2.  The apprasiers:  I cannot confirm this as fact but I have been told by an appraiser that I know and trust with an impeccable reputation that the appraisal management companies choose the apprasiers based on lowest price and they "beat them up" to get their prices as low as they can.  This speaks volumes.  I have also seen instances where apprasiers are chosen who are located very far from the home to be appraised. Familiarity with the area is crucial for understanding values.  Especially in NYC with co ops and condos.

3.  The variation of values: There are some banks that consistently have very low appraised values and some that are more reasonable.  I have seen instances where one bank will appraise a property for one value and another bank, not a few weeks later will appraise it several hundred thousand higher.

4.  Lost money to the borrowers:  Before HVCC, if a borrower called me to refinance or buy a property and was concerned that the appraised value was not where it needed to be, I could call any one of my trusted appraisers and ask them to do a comp search and give me a good ballpark on the value.  Of course, the true value could not be done without an inspection but I knew it would be a good educated guess.  I would then order that appraisal and it would be usable at almost every bank.  Now, with HVCC, we are flying blind on the appraisal.  I have had many client pay for an appraisal, have it undervalued and thus, it kills the deal.  If my client starts with one bank and something in the process goes awry, I cannot take that appraisal to another bank.  We must order a new appraisal with the new bank.  Lost money for the borrower.

  By the way, there are banks that still allow us to at least choose from a list of appraisers or if the value is below a certain number, we can choose the appraiser.  But this is not typical as most banks require the use of HVCC.  Its a tough time in the business and its difficult to close loans.  The appraisal process only makes it that much worse.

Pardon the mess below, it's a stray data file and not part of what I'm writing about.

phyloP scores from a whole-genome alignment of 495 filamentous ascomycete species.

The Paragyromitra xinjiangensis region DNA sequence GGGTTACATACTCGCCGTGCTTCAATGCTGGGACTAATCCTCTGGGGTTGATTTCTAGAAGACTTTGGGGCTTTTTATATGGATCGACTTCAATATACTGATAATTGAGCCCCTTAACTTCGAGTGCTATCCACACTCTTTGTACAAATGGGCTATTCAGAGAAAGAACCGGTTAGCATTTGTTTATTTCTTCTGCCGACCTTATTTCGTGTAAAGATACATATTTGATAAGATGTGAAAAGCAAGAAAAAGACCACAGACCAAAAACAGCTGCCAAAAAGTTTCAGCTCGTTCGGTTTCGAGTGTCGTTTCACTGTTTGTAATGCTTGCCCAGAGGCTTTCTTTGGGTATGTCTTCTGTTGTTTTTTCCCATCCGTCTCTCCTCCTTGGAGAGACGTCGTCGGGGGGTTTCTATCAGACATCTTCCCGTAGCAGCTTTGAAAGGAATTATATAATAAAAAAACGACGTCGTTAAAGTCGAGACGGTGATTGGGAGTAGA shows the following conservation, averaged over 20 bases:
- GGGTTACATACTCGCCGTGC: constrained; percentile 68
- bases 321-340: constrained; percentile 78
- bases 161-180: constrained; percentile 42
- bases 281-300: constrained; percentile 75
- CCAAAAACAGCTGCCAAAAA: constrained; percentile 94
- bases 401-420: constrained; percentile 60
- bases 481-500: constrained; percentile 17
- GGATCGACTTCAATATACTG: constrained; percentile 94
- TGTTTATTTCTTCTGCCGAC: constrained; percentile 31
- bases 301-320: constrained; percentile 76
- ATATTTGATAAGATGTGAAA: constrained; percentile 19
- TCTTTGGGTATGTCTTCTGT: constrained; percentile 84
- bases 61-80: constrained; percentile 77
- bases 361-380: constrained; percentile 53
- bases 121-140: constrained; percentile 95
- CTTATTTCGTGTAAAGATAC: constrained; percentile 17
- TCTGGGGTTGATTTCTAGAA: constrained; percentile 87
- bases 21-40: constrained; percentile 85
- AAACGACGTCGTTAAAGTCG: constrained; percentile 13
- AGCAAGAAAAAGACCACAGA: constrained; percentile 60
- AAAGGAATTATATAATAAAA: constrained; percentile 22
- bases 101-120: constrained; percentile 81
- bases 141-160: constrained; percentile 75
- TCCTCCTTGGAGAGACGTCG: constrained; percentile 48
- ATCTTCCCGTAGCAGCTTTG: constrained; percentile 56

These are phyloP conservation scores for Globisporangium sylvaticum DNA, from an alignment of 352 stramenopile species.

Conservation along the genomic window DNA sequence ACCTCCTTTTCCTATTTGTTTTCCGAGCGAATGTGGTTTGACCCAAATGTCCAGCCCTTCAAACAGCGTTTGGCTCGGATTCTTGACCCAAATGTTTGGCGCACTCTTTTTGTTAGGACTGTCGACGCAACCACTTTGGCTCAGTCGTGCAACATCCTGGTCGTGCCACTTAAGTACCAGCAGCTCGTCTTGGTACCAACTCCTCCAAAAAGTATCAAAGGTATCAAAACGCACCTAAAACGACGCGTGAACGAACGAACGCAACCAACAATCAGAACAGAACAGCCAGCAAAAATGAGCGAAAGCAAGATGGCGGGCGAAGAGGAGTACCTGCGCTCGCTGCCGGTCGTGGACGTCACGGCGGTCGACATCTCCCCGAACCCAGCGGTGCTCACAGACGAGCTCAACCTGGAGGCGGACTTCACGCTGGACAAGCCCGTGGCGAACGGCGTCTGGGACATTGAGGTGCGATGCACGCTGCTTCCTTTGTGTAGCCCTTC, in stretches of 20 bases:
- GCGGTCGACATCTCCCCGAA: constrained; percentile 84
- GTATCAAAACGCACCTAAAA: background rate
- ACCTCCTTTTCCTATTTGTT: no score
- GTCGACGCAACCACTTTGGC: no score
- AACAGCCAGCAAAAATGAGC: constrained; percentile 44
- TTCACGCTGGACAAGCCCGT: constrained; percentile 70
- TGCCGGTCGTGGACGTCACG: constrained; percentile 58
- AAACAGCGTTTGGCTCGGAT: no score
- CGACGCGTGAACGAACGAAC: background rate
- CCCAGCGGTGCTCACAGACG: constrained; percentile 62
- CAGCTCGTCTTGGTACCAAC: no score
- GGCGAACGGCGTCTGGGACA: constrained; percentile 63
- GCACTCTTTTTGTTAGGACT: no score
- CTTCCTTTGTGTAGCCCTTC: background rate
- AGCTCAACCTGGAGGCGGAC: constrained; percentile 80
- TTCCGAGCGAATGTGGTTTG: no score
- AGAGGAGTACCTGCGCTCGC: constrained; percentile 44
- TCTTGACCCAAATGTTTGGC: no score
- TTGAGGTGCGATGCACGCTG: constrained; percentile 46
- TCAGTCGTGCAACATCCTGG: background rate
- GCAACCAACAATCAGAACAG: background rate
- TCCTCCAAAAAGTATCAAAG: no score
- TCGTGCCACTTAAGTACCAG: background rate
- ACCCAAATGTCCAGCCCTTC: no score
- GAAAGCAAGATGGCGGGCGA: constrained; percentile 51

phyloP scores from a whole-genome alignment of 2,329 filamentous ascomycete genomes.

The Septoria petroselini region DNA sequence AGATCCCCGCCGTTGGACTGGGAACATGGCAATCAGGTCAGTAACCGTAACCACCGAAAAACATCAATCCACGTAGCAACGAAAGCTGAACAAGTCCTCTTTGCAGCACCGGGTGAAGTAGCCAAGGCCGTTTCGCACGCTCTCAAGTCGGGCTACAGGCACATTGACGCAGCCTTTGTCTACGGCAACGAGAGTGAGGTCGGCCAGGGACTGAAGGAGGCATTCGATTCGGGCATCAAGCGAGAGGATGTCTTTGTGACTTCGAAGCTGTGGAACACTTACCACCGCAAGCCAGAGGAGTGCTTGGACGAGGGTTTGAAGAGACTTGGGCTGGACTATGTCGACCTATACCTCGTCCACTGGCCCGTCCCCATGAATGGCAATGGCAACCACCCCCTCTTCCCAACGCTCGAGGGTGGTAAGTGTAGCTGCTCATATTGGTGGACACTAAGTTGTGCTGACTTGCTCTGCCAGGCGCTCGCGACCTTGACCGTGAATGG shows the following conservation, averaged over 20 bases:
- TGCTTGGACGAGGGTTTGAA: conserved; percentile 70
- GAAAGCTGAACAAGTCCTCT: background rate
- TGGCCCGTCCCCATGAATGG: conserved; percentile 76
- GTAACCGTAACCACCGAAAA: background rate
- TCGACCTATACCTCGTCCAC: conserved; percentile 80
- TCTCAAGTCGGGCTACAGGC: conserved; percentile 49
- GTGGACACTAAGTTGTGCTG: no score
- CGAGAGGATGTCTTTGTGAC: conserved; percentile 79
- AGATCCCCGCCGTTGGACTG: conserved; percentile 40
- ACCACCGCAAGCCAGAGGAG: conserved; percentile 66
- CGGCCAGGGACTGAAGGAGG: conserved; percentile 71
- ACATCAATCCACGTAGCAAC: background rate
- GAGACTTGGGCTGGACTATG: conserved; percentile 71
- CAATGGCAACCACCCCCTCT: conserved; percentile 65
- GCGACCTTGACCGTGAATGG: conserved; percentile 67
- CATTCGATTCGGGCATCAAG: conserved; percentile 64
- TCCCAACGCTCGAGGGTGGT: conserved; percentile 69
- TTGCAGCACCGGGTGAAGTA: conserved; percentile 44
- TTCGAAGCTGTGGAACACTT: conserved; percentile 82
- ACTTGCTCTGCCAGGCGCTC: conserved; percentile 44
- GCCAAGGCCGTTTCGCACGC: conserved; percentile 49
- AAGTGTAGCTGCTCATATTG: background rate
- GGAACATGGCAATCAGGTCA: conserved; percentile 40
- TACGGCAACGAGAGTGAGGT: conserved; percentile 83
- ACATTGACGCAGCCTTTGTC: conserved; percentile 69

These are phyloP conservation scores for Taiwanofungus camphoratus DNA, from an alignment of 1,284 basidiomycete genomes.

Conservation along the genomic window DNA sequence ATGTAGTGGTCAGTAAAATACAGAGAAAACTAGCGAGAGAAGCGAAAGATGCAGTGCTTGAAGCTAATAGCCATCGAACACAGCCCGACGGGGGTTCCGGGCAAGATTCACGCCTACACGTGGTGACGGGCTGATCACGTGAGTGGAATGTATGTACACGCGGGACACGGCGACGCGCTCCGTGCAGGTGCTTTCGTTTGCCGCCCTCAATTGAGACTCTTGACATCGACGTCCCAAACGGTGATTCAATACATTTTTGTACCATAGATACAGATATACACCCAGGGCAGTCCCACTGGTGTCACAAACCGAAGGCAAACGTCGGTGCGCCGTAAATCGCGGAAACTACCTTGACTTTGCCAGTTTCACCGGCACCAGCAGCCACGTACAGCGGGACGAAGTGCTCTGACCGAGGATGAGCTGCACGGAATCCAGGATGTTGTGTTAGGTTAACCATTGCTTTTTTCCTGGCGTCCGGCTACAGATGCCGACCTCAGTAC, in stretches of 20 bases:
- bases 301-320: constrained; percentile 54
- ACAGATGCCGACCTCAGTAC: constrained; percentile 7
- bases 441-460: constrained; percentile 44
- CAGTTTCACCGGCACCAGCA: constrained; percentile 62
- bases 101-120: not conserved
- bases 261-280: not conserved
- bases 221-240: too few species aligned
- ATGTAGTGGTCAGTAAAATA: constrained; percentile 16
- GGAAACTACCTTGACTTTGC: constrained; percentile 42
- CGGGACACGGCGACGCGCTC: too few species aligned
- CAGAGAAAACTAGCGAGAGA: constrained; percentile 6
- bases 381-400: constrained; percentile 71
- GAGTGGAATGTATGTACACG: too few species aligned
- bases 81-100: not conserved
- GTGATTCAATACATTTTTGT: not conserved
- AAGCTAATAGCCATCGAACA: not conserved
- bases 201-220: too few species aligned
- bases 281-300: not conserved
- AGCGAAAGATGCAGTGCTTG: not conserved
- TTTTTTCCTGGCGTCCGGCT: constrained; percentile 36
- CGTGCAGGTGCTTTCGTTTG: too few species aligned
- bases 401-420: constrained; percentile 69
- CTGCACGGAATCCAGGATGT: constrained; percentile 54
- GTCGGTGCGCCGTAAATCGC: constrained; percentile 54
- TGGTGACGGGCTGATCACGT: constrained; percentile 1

Tuesday, November 8, 2011

What you need to know about your credit report

   In order to get your mortgage approved, there are 3 areas in which you have to pass muster-income, assets and credit.  Just a few years ago, that statement wasn't true.  If you had good income, but poor assets and credit, you could still get a loan.  If you had good assets and poor income and credit, you could still get a loan.  Get the picture?  Well, those days are gone and have been for quite a while.  Now, you must be able to pass the litmus test on all 3 in order to get a loan. 

   The one that I want to focus on today is credit which in my opinion has taken the hardest hit.  The Fannie/Freddie government takeover has caused huge changes to how your credit score impacts your mortgage loan.  Here is a perfect example:

   Prior to 2007- If you had a 680 credit score or better, you didn't even have to show documentation of income or assets in order to get the best available rate out there up to 80% financing.  It was called the Fannie Mae SISA program.

   Today-  If your credit score is 680 and you want to do 80% financing, your rate will be .375% to .5% higher than the market.

            - If your credit score is 739 and you finance 80%, your rate is .125% higher than the market.

            -If your credit score is 719 and you finance 70% or more, your rate is .125% higher than the market.

            -If your credit score is 659 and you finance 60% or more, your rate is .25% to .375% higher than    the market.

  The contrast is so dramatic is incredible.  A 739 credit score is very, very good yet you are still penalized.  By the way, for jumbo loans not owned by Fannie Mae, the credit score requirements have not changed much at all.  This is why (if you dont have a jumbo loan) you need to keep your credit as perfect as possible and here are some tips:

1.  Do not have too many lines of credit.  4-6 lines is optimal.

2.  Keep the balances below 33% or the credit limit.  This will insure optimal scores.

3.  Never, never, never be 30 days late on a payment.  Any payments that are late up to 30 days are not going on your credit report.  It's only if you are 30 days late and that kills your scores.

4.  If you have a collection and pay it, your scores will go down before going up.  Most people do not know this.  The only way to get your scores up after paying a collection is to get the collection company or company to remove the collection from your report rather than have it on the report as paid.  Most times, you will not get them to do it.

Monday, October 31, 2011

Are low mortgage rates hurting the purchase market?